My kids watched an excellent documentary named Batman & Bill recently, and they came away amazed at the film-maker’s tenacity and attention to detail. In the film, there was mention of the first-ever comic book convention (“comic-con,” for short) and the horrible conditions in which it was held. It was in a dilapidated hotel in New York City, one complete with roaches, filthy walls, drunken individuals roaming about, and dangerously unlit spaces. My kids looked at me, astounded, for the description of the comic-con given in the documentary and that which I earlier gave them matched perfectly, leading my kids to fire many questions my way.
Dad was there. All those years ago, he was there and he still remembers! What did he see? Who did he see? Was Jack Kirby there? What about Stan Lee?
Yes, I was there. I didn’t stay around for any panel discussions and I wasn’t interested in getting the autographs of comic-book writers and artists. To this day, I don’t know which luminaries of the comic-book industry were in attendance, though I now kick myself for not getting the signatures of those creators who were there. Oh, what they would be worth today! But no, I was a pre-teen then, one without any concern about finances or the future. I was at the comic-con in the single-minded pursuit of low-priced comics, as many of them that I could get my kid-sized hands on.
I told my children about a later comic-con that was held in what I believe to be the old Manhattan Hotel before it was renovated and became the Milford Plaza, among other names. It was held at a time when disco was failing and its successor, modern “dance music,” had yet to be born. The comic-con within the aging hotel was held on the same floor as a recently abandoned disco, which event-goers discovered accidentally when a door to the old dance space pretty much gave way when someone tripped and pressed against it just a bit too hard in regaining their balance. Emboldened by youthful curiosity, I entered the darkened space with several other impromptu urban explorers, our path lit only by the lights from the comic-con and a few cigarette lighters held aloft.
To this day, I recall the mirror-like disco ball that hung above the main dance area, the gaudy mixture of incongruent hues, and the piss-yellow DJ booth that was positioned against a wall opposite the entrance, all of which were seen in shadow. As we moved about, we saw there were no records, cassettes, or 8-track cartridges around, which silently attested to the fact the club was definitely as dead as the disco music that once blared from its speakers. We agreed that the booth and the dance space were both smaller than many of us thought they should be, and as we explored the dim and unexpectedly cramped space we found the Holy Grail of interior exploration: the control panel for the lights.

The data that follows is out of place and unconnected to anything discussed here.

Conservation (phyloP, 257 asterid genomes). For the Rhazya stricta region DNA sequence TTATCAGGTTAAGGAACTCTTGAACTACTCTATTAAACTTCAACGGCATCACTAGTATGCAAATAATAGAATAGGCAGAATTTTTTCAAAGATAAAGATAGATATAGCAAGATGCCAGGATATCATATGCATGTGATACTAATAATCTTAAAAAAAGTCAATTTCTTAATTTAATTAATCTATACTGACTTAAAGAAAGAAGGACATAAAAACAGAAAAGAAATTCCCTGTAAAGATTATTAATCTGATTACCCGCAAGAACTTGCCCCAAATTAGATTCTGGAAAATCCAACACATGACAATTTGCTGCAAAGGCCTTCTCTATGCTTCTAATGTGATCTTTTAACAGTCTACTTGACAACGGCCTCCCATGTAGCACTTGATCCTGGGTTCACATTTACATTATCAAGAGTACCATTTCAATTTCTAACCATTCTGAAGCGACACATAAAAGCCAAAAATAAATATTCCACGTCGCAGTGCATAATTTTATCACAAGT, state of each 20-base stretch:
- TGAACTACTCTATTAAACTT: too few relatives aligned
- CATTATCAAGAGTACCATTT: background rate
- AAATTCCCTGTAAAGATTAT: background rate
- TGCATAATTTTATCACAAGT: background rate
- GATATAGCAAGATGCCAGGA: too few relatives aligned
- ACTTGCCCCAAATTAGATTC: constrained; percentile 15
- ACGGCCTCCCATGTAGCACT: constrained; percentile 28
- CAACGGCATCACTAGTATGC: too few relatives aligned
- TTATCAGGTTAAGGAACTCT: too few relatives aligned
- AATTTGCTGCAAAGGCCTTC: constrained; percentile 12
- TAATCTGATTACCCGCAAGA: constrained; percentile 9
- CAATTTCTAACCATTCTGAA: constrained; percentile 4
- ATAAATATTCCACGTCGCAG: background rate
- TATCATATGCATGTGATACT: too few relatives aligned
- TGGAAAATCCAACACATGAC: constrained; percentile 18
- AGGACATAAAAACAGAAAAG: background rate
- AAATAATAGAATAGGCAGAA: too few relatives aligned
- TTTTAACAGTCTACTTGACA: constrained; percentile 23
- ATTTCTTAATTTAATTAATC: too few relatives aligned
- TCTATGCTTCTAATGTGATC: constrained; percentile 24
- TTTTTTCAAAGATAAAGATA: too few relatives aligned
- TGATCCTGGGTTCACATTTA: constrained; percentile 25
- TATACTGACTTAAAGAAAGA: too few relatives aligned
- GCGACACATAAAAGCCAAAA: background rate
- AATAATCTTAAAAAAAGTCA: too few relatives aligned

In retrospect, given the deplorable condition of the building, we were probably risking death by an electrical fire due to the actions we took next. Foolishly tempting fate with every switch we touched, we turned on strobe lights, spotlights, floor lights, wall lights, and ceiling lights that bounced off the disco ball. You name the light, we turned it on. For the first time in years, the old disco was filled by a kaleidoscope of fast-moving colors and the clicks and whirs of the motors that positioned the lights. Although our exploration of the venue began through an act of sheer clumsiness, We successfully turned the old, unused dance space into the gaudiest and most unexpected of comic-book discussion rooms, and in doing so, the attendees of that past comic-con and I performed the staple of comic books that is raising something from the dead.
There was no John Travolta pointing upwards within the revived disco, no Donna Pescow being spun about, no Denny Terrio introducing dancers, and no Donna Summer blasting from the speakers. The nearly silent room was both novel and nostalgic, and many therein spoke of their bygone days as disco patrons. However, with the initial exploration done and the disco reactivated, there really wasn’t much for anyone to do except stand and marvel at the lights and the god-awful 1970s color scheme while holding bags of comics.
One-by-one, my fellow stars of “Indiana Jones and Raiders of the Dead Disco” left the shimmering venue and returned to the comic-con. As we did, other curious attendees took our places, and that pattern of people going in-and-out of the relit space went on for quite some time until hotel staff arrived to literally turn off the lights and close the door to the 1970s. A shame, since I just know that someone years past their prime would’ve eventually flailed about in an attempted disco move, only to hear the loud r-i-i-i-p of their pants and the laughter of those nearby. As for me, I bought many comics and I was beyond happy. The next comic-con couldn’t come fast enough.
All the best,